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I really love Fed Square. I can appreciate the scepticism about it’s design when you look at a photo on the web. To be honest, you need to stand in the middle of it in person to fully appreciate the space. And it’s part of the Arts Precinct in Melbourne so don’t be that surprised that the design is way out there.
As for Apple’s design, the new cube will definitely compliment the surroundings better than the original. As a purely commercial entity they are incredibly lucky to get the space at all - it is supposed to primarily be a public & entertainment space.
Hopefully the new store design is enough to mute the politics a bit and get the thing built.
Hmm, so if I accidentally kill someone while driving compared to someone who isn’t a multimillionaire, according to your views I should be held to higher account, even if the exact same circumstances prevailed?
Or or if Someone illegally parks a Ferrari, and the next day, in the exact same spot, someone else illegally parks a Dodge Challenger, the Ferrari owner should be fined more for the infraction?Goodness no. Both you & the non-millionaire would be in jail & denied freedom until your time was served. As your freedom is not based on the amount you earn that I think that would be an equal deterrent. ie. you are both losing 100% of your freedom.But if the Ferarri owner is paying a fine that is just loose change to him, then he may even decide it makes more financial sense to park there everyday as opposed to time lost trying to find a free spot in that congested area. If the Dodge owner copped the same fine and couldn't cover all of his mortgage payment that month as a result he probably would think twice before doing it again. They are unequal deterrent effects.Of course if the Ferrari owner just leases the car for show and actually isn't a millionaire at all (he's just faking it ) then sure, paying the same fine as the Dodge owner would have an equal deterrent effect.
radarthekat said:Soli said:A $40k fine for improper handling of hazardous waste? How is that in any way a disincentive to a company as large and profitable as Apple? I wish fines were based on the gravity of the potential maximum risk to the environment over the longterm multiplied by a factor of the company's wealth so that a company as large as Apple wouldn't even consider trying to get away with harming the environment.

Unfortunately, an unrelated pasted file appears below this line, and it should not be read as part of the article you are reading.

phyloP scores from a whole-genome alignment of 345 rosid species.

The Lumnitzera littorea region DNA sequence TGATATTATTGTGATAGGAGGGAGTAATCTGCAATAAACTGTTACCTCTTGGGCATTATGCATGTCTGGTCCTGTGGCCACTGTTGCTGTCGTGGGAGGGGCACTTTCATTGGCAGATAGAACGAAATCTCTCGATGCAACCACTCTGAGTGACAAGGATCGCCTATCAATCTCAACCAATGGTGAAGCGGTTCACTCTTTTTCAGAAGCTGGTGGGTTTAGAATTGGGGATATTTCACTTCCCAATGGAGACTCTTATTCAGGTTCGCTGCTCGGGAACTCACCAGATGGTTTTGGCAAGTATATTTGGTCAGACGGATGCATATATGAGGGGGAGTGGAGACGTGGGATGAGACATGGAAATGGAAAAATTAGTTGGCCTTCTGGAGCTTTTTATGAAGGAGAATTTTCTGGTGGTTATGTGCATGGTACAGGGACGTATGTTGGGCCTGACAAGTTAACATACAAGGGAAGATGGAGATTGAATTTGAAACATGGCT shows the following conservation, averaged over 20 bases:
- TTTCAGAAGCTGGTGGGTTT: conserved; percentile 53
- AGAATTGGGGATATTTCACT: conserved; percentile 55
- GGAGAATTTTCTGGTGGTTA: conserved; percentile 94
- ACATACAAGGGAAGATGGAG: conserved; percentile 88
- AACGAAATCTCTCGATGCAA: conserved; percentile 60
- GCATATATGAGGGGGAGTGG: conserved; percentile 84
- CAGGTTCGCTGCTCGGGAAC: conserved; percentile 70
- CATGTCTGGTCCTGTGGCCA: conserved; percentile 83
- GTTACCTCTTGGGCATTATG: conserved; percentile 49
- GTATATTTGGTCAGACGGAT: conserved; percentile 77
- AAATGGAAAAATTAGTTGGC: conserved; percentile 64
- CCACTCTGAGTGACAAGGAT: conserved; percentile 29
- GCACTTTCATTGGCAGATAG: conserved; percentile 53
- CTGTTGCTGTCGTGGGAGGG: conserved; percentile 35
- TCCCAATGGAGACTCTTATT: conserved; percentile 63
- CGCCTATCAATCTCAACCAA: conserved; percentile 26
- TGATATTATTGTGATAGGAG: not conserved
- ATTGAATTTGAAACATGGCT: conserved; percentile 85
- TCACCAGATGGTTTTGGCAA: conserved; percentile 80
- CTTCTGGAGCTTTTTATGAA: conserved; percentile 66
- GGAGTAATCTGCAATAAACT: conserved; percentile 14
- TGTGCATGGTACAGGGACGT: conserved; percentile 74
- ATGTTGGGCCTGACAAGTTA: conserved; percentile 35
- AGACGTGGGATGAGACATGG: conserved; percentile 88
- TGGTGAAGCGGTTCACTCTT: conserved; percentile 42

vmarks said:The difficulty in fines is always what the unintended consequences are as opposed to the desired results.
Duke Energy spilled coal ash into the Dan River in NC. They were fined and made to clean it up, but the cost of cleanup was steep, and Duke Energy decided they were able to do "cost recovery" by increasing everyone's bill, to the tune of 183 Million.
That is, if you want something to be punitive, what do you do in order to prevent it from just being a fee passed on to the consumer? With Duke Energy, the utilities commission has to approve rate increases... which were approved.Is Duke energy operating in a truly free market then? It sounds like maybe they aren't if price increases such as these don't translate into customers going to competitors (which would then be the effective penalty for them).When companies are protected from market forces (and penalties!) in this manner then the only way to tackle it is politically.It's amazing how fast things can change when politicians start to lose votes.
thrang said:Should Macy's means test your income level before telling you the price of a sweater?
And why would a small violation in one state have a fine based on the entire net worth of a one of the largest corporations in the world.
Equality is a good idea. Try it, you'll like it.Well now that depends on what they do with that information.If Macy's wanted to discourage me from going back to their store, then increasing the price of the sweater from 5% of my monthly pay to 20% of my pay would certainly make me think twice about going back there.Much in the same way as increasing Apple's fine from 0.004% of their revenue to 0.5% might make them think more about the (business) risks associated with incorrect hazardous material handling.